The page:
Nor does any exception to the Statute of Frauds change this result. See Stonecypher, 183 Ga. at 503, 189 S.E. 13. When part performance of an oral agreement is relied upon to establish an exception to the Statute of Frauds, such part performance must be of an essential element of the contract sought to be enforced and of a character which would render it a fraud on the plaintiff if the defendant refused to comply. White, 224 Ga.App. at 344, 480 S.E.2d 620. Here, the Waldens merely paid the customary rent. They made no improvements to the property and did nothing to enhance its value. See Norris v. Downtown LaGrange Dev. Auth., 151 Ga.App. 343, 344, 259 S.E.2d 729 (1979).

        There was no evidence to show that Smith and the Waldens entered a written agreement as to the terms for the sale of the remaining realty after the sale of the corner portion. Absent a complete and binding agreement with respect to all essential terms, each party may freely withdraw its bid or proposition. OCGA § 13-3-2. Since a complete and legally sufficient contract did not exist, Smith was entitled to judgment as a matter of law. Firstline Corp. v. Valdosta-Lowndes County Indus. Auth., 236 Ga.App. 432, 434(1), 511 S.E.2d 538 (1999).

        Nor can the Waldens’ fraud claim survive summary judgment, since they rely on a faulty premise to support that claim, i.e., that Smith remained under a legal obligation to sell the property to them. Even with that assumption in place, the Waldens failed to establish a prima facie case of fraud. The tort of fraud requires proof of five elements: false representation, scienter, intent to induce another to act or to refrain from acting, justifiable reliance, and damage. Smalls v. Blueprint Dev., 230 Ga.App. 556, 559(1), 497 S.E.2d 54 (1998). But the Waldens can show neither justifiable reliance nor damage.2 When a buyer could have protected himself by the exercise of due diligence, he cannot show justifiable reliance on his part. Simmons v. Pilkenton, 230 Ga.App. 900, 901(2), 497 S.E.2d 613 (1998). “`The law does not afford relief to one who suffers by not using the ordinary means of information, whether the neglect is due to indifference or credulity.'” Real Estate Intl. v. Buggay, 220 Ga. App. 449, 452(2), 469 S.E.2d 242 (1996). Although due diligence is generally a jury question, an exception occurs when a plaintiff cannot offer evidence that he exercised his duty of due diligence to ascertain the truth and to avoid damage. Wender & Roberts, Inc. v. Wender, 238 Ga.App. 355, 360(4), 518 S.E.2d 154 (1999).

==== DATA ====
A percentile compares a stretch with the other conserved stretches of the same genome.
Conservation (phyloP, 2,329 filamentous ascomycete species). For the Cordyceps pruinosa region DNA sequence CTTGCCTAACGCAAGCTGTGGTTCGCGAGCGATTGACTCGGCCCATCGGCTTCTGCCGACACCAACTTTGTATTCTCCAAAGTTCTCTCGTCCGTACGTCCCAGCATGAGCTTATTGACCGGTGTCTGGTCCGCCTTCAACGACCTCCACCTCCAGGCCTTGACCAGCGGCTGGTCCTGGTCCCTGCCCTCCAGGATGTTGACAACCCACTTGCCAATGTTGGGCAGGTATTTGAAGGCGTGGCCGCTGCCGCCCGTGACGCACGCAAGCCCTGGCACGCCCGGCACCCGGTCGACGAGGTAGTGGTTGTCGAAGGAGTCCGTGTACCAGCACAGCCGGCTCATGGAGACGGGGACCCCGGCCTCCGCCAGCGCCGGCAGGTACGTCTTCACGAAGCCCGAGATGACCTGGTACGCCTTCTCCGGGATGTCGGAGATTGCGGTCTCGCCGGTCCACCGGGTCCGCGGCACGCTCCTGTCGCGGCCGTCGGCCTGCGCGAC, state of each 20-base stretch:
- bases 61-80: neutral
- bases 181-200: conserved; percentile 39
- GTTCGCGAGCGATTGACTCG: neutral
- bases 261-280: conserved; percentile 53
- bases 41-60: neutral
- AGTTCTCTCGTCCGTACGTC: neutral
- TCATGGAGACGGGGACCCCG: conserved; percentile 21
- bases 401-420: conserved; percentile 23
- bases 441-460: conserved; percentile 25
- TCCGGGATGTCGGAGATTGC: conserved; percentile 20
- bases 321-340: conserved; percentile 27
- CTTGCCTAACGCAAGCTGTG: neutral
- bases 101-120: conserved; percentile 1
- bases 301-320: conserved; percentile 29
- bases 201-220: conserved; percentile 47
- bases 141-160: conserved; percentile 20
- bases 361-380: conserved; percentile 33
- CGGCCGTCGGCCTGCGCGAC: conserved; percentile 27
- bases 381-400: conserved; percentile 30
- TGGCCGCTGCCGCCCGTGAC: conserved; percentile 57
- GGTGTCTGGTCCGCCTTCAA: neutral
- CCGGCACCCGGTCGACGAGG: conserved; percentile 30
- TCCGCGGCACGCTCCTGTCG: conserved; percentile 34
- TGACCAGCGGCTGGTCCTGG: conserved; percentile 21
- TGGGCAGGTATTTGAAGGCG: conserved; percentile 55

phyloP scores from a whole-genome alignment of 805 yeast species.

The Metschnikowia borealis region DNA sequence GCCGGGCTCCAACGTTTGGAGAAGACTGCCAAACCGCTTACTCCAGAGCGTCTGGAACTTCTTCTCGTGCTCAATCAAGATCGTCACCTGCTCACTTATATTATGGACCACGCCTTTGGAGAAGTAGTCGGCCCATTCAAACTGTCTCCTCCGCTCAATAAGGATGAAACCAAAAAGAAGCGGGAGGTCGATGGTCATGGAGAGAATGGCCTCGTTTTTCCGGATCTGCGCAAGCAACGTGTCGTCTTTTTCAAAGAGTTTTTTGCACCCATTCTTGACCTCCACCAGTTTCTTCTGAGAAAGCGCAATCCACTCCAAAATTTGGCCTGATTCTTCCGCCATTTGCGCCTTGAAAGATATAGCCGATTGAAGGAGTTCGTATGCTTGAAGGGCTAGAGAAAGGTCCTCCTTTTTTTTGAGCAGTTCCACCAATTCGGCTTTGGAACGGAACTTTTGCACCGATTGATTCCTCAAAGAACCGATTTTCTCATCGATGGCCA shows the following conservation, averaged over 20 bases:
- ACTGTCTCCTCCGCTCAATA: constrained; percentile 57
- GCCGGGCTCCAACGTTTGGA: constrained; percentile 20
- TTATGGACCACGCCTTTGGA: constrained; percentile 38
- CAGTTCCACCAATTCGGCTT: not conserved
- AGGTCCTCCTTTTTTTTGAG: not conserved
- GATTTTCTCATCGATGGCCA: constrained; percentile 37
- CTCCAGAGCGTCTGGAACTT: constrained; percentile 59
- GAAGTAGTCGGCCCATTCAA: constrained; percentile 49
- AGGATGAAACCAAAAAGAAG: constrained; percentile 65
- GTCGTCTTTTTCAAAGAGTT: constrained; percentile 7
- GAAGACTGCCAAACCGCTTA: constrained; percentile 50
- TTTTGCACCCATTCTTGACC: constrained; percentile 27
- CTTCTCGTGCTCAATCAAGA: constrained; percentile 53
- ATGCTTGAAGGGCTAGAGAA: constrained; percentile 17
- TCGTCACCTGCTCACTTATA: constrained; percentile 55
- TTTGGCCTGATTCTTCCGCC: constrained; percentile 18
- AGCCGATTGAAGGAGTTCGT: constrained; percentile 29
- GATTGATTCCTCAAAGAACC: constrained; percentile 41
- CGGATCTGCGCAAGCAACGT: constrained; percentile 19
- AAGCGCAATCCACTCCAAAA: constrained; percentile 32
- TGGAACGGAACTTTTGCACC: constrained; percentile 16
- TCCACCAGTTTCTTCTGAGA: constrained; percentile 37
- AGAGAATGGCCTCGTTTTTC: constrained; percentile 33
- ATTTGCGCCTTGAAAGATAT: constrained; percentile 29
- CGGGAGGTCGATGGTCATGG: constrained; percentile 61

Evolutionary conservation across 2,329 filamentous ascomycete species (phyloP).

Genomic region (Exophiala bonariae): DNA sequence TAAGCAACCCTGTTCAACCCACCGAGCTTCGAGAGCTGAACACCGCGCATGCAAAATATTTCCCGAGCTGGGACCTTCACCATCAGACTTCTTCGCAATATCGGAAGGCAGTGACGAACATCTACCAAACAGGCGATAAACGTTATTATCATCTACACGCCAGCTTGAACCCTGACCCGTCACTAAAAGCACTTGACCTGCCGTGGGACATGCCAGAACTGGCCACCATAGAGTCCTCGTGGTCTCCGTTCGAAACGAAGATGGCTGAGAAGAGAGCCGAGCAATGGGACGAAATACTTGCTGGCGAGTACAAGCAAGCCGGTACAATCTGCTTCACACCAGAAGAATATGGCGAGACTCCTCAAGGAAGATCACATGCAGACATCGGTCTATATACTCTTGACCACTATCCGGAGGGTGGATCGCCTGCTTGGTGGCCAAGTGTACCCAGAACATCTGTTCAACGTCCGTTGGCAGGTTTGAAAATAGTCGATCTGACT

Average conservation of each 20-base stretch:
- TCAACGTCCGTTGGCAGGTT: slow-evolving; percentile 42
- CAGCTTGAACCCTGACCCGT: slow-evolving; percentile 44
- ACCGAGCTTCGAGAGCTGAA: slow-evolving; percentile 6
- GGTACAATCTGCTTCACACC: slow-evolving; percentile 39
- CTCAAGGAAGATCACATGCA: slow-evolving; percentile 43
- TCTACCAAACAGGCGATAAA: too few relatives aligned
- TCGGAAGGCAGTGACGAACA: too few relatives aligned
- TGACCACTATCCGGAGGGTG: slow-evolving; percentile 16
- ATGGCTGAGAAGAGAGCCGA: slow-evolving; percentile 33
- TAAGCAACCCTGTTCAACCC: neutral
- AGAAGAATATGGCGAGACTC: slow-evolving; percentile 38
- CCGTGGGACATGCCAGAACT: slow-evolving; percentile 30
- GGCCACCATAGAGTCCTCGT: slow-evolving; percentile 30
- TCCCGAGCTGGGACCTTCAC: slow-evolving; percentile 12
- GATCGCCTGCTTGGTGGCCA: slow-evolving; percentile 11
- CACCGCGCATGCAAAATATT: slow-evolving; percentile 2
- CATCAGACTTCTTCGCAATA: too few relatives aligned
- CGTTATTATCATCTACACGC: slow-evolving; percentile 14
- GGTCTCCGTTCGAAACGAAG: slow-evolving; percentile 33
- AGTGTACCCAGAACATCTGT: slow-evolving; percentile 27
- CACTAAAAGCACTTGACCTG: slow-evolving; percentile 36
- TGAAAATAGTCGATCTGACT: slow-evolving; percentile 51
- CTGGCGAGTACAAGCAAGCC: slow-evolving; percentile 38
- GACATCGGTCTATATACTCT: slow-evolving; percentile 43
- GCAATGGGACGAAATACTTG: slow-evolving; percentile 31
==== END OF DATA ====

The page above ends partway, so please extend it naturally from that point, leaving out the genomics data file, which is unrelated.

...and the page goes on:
Here, the actual amount paid by the Bryants was a matter of public record and readily ascertainable upon inquiry. After the Bryants declined to reveal the purchase price, the Waldens could have easily obtained this information by examining public documents before buying the property. See Hill v. Century 21 Max Stancil Realty, 187 Ga. App. 754, 756(2),371 S.E.2d 217 (1988). This they failed to do. See Fowler v. Overby, 223 Ga.App. 803, 804(1), 478 S.E.2d 919 (1996). Because the Waldens did not meet their burden of presenting evidence to demonstrate justifiable reliance, Smith was entitled to judgment as a matter of law. Simmons, 230 Ga.App. at 901(1), 497 S.E.2d 613; Hill, 187 Ga.App. at 756(2), 371 S.E.2d 217.

        2. In light of this holding, other issues raised in this appeal are moot.

        Judgment affirmed.

        MILLER and MIKELL, JJ., concur.

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Notes:

        1. Smith testified that he had agreed to loan197,000 to the Bryants to enable them to purchase the land and construct a convenience store. Smith testified that the loan was for247,000 with the Bryants making a50,000 down payment.

        2. Including the amount paid in rent, the Waldens paid 64,800 for property which they sold four days later for 73,594 and for which they also received an additional 20,000 from the sale of timber.